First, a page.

The folks who did the renowned "Six Americas" study are back with more interesting data on opinions toward climate change and climate change adaptation. The Yale Project on Climate Change Communication has recently published a paper that breaks down opinions about climate change in the United States down geographically, from the national all the way down to the county level. And since their focus is on communication they have also developed a nice website to graphically present their data.
St. Louis is better known by some as the gateway to the West. On May 12 - 15, 2015 it became a gateway for adaptation and collaboration. The National Adaptation Forum (NAF) was hosted in St. Louis this year, and it was one of those rare meetings which gathered scientists and stakeholders in the same room. Bi-annually, the NAF brings together a community dedicated to incorporating climate information into decision making. By it’s nature, the NAF focuses on the themes of understanding, engagement, and collaboration.
Welcome to the new and improved Early Career Climate Forum (ECCF)! We (Michelle Staudinger, Science Coordinator of the Northeast Climate Science Center and Ezra Markowitz, Assistant Professor in the Department of Environmental Conservation at UMass Amherst) are excited to get things kicked off after a 6-month overhaul of the ECCF; a process that has involved a complete redesign of the ECCF website as well as the development of new tools to foster and support easier exchange of ideas, advice and resources among ECCF members.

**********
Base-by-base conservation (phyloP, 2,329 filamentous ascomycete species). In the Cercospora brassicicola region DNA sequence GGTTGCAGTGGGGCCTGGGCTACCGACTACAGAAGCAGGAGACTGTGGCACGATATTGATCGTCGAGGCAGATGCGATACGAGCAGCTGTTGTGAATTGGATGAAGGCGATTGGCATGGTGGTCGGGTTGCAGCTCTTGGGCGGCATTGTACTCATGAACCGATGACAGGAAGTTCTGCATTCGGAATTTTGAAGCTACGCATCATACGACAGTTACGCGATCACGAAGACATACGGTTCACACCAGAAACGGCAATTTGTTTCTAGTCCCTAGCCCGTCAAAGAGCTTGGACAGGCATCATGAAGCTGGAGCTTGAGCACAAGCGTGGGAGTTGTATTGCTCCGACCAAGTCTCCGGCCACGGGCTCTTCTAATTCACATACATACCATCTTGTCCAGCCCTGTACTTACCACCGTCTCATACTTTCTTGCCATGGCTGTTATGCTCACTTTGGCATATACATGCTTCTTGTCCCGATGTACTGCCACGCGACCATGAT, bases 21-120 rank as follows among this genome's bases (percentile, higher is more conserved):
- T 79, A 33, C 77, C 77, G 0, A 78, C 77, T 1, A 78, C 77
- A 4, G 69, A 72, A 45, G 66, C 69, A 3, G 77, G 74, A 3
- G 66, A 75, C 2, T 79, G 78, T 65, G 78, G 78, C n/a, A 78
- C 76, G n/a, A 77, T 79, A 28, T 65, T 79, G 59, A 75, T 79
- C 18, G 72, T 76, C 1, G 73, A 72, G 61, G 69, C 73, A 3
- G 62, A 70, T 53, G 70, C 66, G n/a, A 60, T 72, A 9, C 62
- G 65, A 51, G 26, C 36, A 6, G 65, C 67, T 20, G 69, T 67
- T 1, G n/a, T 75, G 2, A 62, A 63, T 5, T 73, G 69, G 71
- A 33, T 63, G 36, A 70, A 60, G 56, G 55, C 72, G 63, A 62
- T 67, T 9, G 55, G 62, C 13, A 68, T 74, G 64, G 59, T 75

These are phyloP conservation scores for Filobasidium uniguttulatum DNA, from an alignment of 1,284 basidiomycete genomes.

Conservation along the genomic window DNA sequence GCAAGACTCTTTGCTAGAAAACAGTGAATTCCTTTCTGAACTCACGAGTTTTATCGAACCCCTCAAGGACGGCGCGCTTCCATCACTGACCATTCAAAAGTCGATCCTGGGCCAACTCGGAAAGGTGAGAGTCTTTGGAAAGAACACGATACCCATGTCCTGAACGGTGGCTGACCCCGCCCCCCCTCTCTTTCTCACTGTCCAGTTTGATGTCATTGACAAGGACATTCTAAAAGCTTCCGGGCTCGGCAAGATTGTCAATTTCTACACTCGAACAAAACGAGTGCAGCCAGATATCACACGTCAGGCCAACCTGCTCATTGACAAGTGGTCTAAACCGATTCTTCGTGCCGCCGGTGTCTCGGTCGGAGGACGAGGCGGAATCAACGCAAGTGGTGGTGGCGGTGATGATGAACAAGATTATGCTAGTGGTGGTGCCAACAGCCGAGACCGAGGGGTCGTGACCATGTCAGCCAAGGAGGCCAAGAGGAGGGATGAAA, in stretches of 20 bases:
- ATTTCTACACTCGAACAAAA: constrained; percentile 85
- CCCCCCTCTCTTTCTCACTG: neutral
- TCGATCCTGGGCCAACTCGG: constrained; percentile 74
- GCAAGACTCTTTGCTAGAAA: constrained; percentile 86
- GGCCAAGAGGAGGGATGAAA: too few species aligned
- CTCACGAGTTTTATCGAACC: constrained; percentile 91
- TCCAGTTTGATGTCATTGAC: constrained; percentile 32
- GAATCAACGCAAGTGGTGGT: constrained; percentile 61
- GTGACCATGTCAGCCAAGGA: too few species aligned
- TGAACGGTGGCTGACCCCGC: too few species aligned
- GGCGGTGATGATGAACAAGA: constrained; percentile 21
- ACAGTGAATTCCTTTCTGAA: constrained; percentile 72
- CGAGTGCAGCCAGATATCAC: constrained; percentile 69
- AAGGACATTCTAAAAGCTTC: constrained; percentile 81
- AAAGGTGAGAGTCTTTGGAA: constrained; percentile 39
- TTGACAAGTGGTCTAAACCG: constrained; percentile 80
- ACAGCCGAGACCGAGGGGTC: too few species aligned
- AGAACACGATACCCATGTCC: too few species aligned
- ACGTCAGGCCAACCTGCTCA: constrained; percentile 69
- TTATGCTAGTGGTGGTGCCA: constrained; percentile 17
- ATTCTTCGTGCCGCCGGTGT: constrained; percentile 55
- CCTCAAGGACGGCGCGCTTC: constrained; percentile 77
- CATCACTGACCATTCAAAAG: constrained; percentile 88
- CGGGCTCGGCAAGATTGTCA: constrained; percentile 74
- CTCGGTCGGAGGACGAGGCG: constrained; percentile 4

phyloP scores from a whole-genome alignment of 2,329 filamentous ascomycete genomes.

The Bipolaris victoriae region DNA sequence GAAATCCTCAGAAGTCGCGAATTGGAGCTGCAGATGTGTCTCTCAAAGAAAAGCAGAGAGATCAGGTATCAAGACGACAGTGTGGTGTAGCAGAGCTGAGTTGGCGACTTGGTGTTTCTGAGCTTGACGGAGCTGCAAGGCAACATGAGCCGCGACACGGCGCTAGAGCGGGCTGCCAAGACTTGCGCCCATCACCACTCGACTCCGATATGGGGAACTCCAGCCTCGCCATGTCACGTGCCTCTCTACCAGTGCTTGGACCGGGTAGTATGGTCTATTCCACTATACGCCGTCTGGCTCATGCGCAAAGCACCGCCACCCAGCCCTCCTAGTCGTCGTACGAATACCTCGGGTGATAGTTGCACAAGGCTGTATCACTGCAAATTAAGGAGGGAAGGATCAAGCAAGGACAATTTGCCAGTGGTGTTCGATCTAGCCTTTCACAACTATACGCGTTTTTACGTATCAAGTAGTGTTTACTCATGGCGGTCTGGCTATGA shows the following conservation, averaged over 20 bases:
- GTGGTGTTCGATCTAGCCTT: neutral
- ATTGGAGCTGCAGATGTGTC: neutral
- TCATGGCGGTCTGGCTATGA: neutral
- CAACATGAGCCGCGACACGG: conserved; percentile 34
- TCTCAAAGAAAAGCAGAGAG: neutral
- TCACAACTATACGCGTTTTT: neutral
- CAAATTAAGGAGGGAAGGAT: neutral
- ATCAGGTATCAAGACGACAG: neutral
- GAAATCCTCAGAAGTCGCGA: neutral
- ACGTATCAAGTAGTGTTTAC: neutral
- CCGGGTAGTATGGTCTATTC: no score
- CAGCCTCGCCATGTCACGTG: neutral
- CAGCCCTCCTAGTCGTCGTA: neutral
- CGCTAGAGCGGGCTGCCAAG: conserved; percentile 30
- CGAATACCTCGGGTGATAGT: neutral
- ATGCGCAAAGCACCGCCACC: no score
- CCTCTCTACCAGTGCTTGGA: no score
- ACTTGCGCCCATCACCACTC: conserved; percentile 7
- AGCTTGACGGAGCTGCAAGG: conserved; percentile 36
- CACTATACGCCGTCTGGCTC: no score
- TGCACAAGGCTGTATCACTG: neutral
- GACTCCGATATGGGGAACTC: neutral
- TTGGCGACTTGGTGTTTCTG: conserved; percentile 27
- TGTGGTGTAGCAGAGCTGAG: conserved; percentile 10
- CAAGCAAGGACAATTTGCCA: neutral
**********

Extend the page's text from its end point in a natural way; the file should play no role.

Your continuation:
This post originally appeared on March 22, 2013 and is part of our throw-back series.
This post originally appeared on May 30, 2013 and is part of our throw-back series.
Communication theory was one of the most thought provoking classes in my graduate education. As we uncovered a new theory each week, it was like someone was pulling back the layers of everyday life and human interactions, and I could begin to understand some of the processes driving each one. As in any field, there are some theories that are much easier to see and apply than others. One that I have been thinking about a lot lately is Marshall McLuhan’s theory of Media Ecology.
This post originally appeared October 19, 2012 and is part of our throw-back series.
AGU comes in December, AMS in January, AAG in April – the next big conference is always around the corner – and so might your poster presentation. Here are a few tips for a killer poster that will rock the place.
I wrote this post after attending the National Adaptation Forum in Denver, where over 500 academics, advocates and practitioners came together to talk about the state of climate adaptation in the US. One night the screened James Balog’s ‘Chasing Ice’ an inspiring piece of extreme adventure science porn. The film is presents a classic David and Golaiath narrative of a nature photographer with a masters in geomorphology on a quest to photographically document retreating glaciers in the Northern Hemisphere.